I woke up this morning, about to sit down to finish up details for the game tonight, when it dawns on me: this is the end of the Campaign.
How often do players and DM’s really and truly get to wrap things up? I have a confession that the only campaigns I’ve ever complete under my belt were all World of Darkness chronicles; and now that I think about it, they were all Vampire specific. Last time I “finished” a D&D campaign, it wasn’t over — we just hit a convenient plot point for a game I was running every day for a month straight. Tonight is different: Tonight, I wrap up a story that started from Session One, where the heroes were just a small band of Mercenaries. Since that time they had liberated holy temples from evil cults, slayed a few dragons, rebuilt a small village into an enormous town, saved a Princess from assassination by way of Doppelganger, earned the trust of a clan of Shadar-Kai, and traveled deep within the neighboring mountains in a suicide mission to reclaim a dwarfen artifact; all while liberating a few Dwarfs, Goliaths, and Shifters along the way. Oh, they also had their brains nearly sucked out from Mind Flayers, burnt to crisp by Red Dragons, one even had a dragon fall on him, defied the Gods, got drunk, screwed some whores and ultimately even an enemy of the party became a friend. For one player in particular, that friend became a lover. Which was interesting, since her character was originally a male cross-dressing Wizard who would eventually receive a blessing from Sehanine that turned him full blown woman. It sounds like a really bad anime, but I swear it was all done rather in good taste.
Which, I’m hoping stresses the fact that as I prepare this final encounter for tonight, I’m feeling both a tremendous amount of reward and sadness. I’ve been trying to draw things for a close for a while for a multitude of reasons. The biggest reason, as stated, is just the sheer fulfillment of completing a plot line. I hate it when things are left unfinished! I played in a long term Hunter campaign once that ended with the players having a bad fallout with each other. It drives me nuts to know we went so far in that game and never saw the plot resolved!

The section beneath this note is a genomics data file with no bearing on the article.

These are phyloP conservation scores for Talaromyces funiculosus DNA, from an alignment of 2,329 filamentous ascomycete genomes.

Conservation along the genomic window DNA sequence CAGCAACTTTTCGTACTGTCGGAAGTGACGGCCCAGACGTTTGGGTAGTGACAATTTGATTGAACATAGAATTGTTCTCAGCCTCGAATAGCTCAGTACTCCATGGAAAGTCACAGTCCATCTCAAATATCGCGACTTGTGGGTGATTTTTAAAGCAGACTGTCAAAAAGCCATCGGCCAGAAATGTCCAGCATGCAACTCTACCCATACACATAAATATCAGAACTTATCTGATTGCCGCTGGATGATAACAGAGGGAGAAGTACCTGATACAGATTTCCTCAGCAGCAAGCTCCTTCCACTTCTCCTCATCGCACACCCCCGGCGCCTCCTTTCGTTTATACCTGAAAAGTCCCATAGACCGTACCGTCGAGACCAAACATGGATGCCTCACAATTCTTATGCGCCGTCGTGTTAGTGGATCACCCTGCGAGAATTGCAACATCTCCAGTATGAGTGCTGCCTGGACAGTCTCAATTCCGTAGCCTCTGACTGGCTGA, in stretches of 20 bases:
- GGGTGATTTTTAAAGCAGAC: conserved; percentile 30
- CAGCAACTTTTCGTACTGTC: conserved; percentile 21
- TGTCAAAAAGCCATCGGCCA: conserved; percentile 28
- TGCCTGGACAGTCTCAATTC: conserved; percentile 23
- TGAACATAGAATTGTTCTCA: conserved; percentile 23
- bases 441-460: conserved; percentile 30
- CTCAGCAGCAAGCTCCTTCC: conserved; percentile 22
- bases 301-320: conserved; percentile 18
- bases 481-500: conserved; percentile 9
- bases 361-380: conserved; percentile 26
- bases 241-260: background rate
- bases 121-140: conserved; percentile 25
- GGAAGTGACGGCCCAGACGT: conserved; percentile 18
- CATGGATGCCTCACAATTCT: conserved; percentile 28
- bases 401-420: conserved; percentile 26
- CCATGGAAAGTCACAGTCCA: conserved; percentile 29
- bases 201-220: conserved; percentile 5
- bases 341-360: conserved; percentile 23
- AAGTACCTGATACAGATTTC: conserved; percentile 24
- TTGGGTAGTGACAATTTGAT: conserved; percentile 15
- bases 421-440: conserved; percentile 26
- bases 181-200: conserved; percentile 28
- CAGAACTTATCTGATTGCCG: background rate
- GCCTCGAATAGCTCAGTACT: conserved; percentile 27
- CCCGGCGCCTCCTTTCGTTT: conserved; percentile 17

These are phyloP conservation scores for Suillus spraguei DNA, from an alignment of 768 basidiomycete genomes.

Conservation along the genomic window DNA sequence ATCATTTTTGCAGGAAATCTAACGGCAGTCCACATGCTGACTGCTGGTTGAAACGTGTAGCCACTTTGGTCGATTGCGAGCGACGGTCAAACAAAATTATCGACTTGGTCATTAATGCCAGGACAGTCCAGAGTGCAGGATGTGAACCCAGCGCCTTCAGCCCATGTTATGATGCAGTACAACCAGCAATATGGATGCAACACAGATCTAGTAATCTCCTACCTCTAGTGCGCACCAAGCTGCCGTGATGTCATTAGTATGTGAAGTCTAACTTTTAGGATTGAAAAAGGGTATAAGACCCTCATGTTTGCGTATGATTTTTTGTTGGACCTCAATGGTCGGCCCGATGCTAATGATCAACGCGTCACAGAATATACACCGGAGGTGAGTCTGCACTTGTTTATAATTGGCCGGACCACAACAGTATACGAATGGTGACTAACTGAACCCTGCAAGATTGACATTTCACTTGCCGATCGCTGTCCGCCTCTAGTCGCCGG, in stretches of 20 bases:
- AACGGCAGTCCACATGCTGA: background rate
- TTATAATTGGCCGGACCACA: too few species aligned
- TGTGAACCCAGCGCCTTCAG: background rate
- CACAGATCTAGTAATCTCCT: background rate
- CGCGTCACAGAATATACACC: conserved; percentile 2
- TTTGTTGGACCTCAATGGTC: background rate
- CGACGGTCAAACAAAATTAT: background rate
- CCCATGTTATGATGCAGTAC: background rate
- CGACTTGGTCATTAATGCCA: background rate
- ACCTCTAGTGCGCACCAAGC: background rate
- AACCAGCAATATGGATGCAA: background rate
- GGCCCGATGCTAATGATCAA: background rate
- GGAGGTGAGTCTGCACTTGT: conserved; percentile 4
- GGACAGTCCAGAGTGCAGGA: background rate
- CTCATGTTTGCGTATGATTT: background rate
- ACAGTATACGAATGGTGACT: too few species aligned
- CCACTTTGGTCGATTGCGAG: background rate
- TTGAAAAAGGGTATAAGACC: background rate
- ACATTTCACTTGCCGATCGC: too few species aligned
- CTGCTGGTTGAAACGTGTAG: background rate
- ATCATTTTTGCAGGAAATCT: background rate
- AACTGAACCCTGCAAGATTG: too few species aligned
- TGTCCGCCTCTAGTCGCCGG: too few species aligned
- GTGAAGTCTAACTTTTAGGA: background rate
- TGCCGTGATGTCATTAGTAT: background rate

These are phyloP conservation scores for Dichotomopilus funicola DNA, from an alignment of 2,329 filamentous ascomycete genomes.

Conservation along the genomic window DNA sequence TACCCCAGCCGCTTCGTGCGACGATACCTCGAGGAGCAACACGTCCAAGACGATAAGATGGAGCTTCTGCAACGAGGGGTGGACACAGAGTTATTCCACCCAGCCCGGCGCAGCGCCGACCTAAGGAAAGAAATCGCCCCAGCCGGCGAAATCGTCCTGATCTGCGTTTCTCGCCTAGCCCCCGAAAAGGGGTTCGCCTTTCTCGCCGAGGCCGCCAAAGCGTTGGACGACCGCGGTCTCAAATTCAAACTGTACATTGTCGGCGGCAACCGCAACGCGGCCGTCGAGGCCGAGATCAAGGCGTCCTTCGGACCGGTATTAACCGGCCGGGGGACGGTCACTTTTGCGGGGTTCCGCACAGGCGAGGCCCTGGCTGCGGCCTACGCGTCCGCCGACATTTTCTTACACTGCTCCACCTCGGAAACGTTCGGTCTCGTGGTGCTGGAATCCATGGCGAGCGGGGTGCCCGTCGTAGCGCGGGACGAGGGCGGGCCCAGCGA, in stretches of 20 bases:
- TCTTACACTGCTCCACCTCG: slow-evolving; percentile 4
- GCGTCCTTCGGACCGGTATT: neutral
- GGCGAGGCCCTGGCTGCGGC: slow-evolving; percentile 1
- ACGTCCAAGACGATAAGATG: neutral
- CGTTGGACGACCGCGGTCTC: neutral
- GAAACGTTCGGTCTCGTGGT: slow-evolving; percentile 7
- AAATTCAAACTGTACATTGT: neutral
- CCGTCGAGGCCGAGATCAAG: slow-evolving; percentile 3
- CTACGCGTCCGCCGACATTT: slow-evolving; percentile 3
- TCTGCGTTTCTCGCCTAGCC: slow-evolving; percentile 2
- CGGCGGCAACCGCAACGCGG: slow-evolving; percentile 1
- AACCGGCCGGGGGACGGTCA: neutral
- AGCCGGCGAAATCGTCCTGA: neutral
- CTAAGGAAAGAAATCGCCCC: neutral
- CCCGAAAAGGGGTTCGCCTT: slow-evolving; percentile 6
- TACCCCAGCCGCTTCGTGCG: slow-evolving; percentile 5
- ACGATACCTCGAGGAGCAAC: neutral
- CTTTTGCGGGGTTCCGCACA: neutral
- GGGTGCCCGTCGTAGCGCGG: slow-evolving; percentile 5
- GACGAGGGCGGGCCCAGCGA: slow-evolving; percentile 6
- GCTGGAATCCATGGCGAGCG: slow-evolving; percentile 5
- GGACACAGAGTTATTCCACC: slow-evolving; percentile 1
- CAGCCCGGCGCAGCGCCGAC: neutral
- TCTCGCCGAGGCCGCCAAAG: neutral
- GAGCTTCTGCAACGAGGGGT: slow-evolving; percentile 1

Unfortunately, some of the other reasons I’ve been pushing for campaign end have been petty. It’s stemmed from some personal conflicts with how the 4E System handles higher level play. When I saw our combat lengths devour entire sessions, I began to panic. I wanted the campaign to wrap up simply because the idea of going to Epic and beyond seemed like a nightmare. As it is, already, my players have huge hands of power cards written out to sort through; and for a while there I was worried about not only the time it took to sort through the power options, but that they weren’t damaging enough. Sadly, another factor was DM burnout. I seem to be one who takes the chair most often. I’m also infamous for having “Gamer ADD.” Especially with my introduction to Savage Worlds, and my collection growing in some other games, my mind had begun to wander to other systems….
But that was a few months ago. Today, I feel like I’ve grown a bit in my DMing levels. I’ve even left a lot of my House Rules that I wrote to the wayside; though I still use my revised Healing Surge system and half the HP of grunt/foot soldier monsters. I think a big thing about the higher level of play is learning to be more flexible with encounter design, including (but not limited to) remembering the varying level windows you can throw at your players. Less large-scale battles, more big baddies. And even with large scale battles, there’s different ways to handle it. Minion rules can be fun, but the Monster Throng rules from Open Grave were perfect for the mass combat I ran last session!
In a sense, I’m vaguely regretting pushing for the closure. But in another light, I think I’m getting my Second Wind for DM’ing 4E some more. I’ve already told my players to hold on to their characters; I’m already prepping some ideas for an Epic-Level campaign that takes place about 20+ years after tonight’s game. I won’t run that immediately; I know the players have already been looking and talking about what classes and races they want to try out next. And even though I’ve been saying I was going to just give up and run a published setting for 4E, I think instead I’m going to take the 20-30 year campaign leap instead as an excuse to “re-align” it with the cosmology and lore a bit. How exciting will it be to roll new characters in an old world with a changed landscape? I mean it worked for Forgotten Realms right?